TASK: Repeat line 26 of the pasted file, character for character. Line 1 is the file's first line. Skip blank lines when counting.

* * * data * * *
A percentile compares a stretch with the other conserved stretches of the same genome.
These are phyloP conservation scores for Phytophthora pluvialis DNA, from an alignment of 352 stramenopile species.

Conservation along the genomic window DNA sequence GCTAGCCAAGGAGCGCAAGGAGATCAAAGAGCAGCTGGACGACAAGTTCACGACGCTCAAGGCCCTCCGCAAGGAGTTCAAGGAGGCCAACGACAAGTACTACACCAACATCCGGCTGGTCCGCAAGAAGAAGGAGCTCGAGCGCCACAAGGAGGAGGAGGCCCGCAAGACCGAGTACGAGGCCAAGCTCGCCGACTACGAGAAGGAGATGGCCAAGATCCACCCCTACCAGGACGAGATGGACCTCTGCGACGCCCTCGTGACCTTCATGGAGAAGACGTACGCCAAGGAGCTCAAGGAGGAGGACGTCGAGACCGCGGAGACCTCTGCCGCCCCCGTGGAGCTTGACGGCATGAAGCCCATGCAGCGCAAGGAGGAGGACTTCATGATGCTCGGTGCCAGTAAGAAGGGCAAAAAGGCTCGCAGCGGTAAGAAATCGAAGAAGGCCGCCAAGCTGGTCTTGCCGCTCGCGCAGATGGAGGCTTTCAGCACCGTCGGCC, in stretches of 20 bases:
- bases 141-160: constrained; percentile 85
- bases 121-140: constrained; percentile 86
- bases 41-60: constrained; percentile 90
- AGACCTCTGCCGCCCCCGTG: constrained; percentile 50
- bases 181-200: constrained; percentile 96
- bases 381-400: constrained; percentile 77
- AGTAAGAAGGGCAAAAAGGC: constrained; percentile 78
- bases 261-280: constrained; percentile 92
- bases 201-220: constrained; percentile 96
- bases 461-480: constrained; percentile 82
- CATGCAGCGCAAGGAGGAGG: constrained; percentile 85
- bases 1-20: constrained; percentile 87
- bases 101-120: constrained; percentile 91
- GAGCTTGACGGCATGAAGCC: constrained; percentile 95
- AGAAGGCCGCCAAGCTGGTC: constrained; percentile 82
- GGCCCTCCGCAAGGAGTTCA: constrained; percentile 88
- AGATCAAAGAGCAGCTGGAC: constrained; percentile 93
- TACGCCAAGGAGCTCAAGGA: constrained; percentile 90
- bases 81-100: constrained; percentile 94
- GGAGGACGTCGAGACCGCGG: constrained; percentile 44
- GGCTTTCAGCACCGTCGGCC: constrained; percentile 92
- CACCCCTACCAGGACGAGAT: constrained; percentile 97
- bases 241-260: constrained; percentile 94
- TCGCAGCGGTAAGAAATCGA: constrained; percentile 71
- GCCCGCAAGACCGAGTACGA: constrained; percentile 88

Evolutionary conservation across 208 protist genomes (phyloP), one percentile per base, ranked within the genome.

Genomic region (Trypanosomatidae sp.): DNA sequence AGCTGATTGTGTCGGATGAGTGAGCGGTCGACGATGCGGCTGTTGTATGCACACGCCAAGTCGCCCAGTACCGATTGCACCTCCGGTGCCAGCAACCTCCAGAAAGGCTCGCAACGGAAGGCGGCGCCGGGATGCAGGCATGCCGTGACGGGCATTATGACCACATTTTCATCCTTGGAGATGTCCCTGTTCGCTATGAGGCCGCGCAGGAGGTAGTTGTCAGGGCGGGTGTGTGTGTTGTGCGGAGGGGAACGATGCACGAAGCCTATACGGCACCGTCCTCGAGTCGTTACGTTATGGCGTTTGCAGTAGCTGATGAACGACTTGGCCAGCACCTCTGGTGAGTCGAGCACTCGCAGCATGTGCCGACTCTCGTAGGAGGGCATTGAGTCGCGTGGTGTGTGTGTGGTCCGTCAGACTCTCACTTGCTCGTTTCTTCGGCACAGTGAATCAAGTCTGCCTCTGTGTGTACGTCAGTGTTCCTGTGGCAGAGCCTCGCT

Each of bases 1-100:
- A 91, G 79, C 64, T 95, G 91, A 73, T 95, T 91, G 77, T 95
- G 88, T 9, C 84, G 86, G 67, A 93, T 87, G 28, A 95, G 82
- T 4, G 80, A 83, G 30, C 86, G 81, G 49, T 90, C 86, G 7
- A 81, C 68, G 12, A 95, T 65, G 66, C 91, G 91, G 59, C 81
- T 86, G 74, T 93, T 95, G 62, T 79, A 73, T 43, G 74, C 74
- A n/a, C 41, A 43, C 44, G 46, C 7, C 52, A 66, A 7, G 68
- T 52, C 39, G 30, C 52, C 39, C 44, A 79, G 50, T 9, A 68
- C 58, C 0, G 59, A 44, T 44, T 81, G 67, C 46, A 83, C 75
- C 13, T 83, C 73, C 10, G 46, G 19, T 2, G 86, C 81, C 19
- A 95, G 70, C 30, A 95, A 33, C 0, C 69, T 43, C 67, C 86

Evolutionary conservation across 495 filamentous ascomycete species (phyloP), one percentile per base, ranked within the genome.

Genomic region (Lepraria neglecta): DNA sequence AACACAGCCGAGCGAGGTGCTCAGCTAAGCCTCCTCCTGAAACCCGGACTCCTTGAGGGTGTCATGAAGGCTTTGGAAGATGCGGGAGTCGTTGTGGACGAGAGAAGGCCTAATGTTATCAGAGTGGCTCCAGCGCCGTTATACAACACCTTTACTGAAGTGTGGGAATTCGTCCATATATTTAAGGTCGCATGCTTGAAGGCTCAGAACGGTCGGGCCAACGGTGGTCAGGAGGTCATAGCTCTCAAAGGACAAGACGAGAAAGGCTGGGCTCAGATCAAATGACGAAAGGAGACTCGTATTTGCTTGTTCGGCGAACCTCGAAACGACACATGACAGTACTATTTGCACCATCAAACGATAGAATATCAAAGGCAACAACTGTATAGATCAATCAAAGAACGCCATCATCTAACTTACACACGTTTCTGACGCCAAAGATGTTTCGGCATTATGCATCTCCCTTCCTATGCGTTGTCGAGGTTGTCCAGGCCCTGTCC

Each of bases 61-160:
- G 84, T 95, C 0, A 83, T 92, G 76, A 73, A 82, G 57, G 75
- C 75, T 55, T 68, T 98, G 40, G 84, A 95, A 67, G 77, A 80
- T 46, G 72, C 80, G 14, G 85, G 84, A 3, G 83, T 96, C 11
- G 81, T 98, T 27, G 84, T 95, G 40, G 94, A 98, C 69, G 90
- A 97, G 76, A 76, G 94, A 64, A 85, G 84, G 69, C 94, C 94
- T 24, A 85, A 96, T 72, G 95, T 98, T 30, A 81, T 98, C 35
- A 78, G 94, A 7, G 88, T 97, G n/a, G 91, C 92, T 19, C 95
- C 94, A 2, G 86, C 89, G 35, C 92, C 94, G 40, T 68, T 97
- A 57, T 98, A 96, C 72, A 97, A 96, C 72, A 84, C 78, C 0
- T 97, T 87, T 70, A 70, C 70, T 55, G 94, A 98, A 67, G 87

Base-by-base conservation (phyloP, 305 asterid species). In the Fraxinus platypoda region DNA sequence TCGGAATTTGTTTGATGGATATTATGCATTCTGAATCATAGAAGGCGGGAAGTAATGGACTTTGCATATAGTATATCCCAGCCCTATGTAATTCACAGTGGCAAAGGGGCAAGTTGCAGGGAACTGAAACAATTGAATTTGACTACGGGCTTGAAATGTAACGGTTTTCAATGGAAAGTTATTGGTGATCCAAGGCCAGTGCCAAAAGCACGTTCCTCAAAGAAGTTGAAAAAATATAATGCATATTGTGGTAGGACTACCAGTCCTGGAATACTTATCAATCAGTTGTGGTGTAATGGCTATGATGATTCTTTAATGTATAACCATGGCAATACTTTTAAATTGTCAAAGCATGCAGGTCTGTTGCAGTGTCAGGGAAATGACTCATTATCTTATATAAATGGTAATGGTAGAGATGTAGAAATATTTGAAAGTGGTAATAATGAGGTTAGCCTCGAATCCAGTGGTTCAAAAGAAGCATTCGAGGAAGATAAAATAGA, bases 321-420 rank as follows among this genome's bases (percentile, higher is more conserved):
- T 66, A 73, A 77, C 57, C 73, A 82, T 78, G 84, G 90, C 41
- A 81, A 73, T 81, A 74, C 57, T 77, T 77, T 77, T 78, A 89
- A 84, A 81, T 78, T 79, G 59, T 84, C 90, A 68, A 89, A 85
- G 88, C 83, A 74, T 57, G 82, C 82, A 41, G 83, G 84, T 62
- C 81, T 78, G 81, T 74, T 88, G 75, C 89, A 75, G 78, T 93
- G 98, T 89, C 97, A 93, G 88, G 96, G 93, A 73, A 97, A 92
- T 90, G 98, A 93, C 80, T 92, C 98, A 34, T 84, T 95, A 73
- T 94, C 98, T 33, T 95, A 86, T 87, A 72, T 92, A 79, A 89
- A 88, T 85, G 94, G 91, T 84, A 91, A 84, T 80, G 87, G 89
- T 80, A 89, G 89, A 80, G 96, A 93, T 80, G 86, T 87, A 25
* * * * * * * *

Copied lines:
- bases 241-260: constrained; percentile 94